What does it enable planners to consider?

Planners can consider the impact of the global economic slowdown on tourist demand, and on demand for their country’s exports. The model also allows planners to represent the sequence of public health responses to Covid-19 that their country has introduced or is considering – measures such as lockdowns, closing airports, social distancing and so on. They can say how strongly those public health measures affect demand – for example, for restaurants or hospitals. The model then simulates the impact on the whole economy.

How does the tool keep up with changing situations on the ground?

Vaccines have proved their worth, and they are becoming more available. But more contagious variants continue to emerge. For example, scientists are just beginning to study Omicron, the variant that surfaced recently.

Our understanding of the pandemic and predictions of the future will continue to evolve as new variants emerge and we learn more about their epidemiological characteristics. But we have designed the software to be flexible so that it can handle new strains, reinfections after vaccination or previous infection, and waning immunity. The example included in the software simulates two variants, including the emergence of Delta in the spring of 2021. Planners can also adjust inputs to simulate the spread of Omicron too as more data become available. In fact, the tool could be used to simulate contagious diseases other than Covid-19 in the future.

What inspired the development of the tool?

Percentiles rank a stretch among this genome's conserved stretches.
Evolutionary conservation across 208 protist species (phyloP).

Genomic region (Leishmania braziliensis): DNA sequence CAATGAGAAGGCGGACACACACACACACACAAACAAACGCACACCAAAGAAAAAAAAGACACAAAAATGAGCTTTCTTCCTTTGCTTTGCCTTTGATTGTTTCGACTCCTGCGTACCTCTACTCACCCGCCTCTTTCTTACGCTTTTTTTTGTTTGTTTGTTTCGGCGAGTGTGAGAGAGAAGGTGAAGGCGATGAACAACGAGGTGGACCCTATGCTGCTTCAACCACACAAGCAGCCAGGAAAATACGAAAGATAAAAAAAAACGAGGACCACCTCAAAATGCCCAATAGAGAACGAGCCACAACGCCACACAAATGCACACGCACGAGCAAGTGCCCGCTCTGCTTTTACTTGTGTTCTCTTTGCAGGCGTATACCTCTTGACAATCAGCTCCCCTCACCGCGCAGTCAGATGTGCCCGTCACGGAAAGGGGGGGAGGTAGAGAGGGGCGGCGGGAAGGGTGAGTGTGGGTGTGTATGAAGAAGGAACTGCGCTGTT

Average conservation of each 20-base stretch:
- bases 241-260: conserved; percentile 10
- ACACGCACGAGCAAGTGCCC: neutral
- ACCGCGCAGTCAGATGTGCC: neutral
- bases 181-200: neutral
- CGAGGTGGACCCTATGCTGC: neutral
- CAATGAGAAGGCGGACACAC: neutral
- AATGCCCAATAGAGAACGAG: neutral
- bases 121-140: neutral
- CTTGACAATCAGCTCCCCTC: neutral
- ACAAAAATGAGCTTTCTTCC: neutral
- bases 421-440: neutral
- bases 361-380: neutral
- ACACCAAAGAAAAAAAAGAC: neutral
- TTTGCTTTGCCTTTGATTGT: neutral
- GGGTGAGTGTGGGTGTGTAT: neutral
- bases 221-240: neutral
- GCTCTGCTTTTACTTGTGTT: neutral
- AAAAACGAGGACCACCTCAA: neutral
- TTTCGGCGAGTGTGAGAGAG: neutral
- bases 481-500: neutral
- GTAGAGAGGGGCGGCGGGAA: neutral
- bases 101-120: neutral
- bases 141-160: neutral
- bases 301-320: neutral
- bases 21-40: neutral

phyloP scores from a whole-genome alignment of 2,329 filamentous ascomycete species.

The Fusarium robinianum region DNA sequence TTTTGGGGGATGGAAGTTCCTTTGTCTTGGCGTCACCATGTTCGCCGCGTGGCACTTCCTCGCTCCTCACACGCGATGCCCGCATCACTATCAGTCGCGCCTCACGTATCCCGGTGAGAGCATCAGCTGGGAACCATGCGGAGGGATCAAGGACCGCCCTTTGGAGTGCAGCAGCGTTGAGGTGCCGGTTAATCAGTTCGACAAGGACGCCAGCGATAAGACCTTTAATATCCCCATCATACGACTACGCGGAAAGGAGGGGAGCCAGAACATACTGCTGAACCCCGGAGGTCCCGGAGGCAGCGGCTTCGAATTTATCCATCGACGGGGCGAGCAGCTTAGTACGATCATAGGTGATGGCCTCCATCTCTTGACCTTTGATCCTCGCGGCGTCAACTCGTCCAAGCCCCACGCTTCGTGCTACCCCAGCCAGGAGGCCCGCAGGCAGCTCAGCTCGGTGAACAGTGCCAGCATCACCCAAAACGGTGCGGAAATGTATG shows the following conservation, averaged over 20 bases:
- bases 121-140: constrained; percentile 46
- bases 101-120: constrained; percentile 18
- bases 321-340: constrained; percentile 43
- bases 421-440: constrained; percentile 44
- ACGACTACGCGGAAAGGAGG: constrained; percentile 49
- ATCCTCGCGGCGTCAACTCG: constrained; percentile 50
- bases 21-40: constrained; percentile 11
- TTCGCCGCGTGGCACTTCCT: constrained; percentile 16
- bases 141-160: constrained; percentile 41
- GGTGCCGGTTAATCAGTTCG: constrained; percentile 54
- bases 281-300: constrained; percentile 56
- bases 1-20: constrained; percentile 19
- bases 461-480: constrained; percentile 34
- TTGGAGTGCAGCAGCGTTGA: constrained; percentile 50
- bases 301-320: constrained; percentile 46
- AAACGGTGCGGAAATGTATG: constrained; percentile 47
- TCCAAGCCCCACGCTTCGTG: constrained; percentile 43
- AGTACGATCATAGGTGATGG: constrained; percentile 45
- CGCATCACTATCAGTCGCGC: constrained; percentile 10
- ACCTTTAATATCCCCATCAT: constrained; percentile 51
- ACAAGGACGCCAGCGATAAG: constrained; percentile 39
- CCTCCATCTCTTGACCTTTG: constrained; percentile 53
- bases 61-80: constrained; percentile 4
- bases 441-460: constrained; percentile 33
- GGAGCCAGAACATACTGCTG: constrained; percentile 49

During the pandemic, users of SEI’s Low Emissions Analysis Platform (LEAP) tool began asking SEI for assistance with developing Covid-19-adjusted economic baselines to do their planning. We developed a tool based on an earlier model developed by one of the team members to meet that need.

Who are the intended users and how is the tool tailored for them?

The new software is intended to be used by planners in lower- and middle-income countries. Over two-thirds of registered LEAP users are from these countries. Their technical staffs often have high demands placed on them. LEAP, along with SEI’s water planning software WEAP, is available to most of those countries at no cost, so combining those tools with the “Epi-Macro” Model helps to overcome some of the resource constraints and allows them to carry out their own analyses.

Why is this kind of capacity important for planners? What can they do with it that they previously could not do?

Covid-19-adjusted economic baselines will keep national energy, water, and other planning scenarios more realistic. Strictly speaking, they can do this even without the “Epi-Macro” software. National economic planning departments, think tanks, and academics could generate modified economic baselines. However, if those agencies were asked to focus on the impacts of Covid-19, they would likely focus on specific interventions or impacts rather than on providing inputs for long-run planning exercises. In this respect, the new model fills a gap.

Development team and funding

The Epidemic-Macroeconomic Model is a project of the Stockholm Environment Institute (SEI). Key contributors include Charlotte Wagner, Eric Kemp-Benedict and Anisha Nazareth. The project was made possible by an SEI Rapid Response grant funded by the Swedish International Development Cooperation Agency (Sida).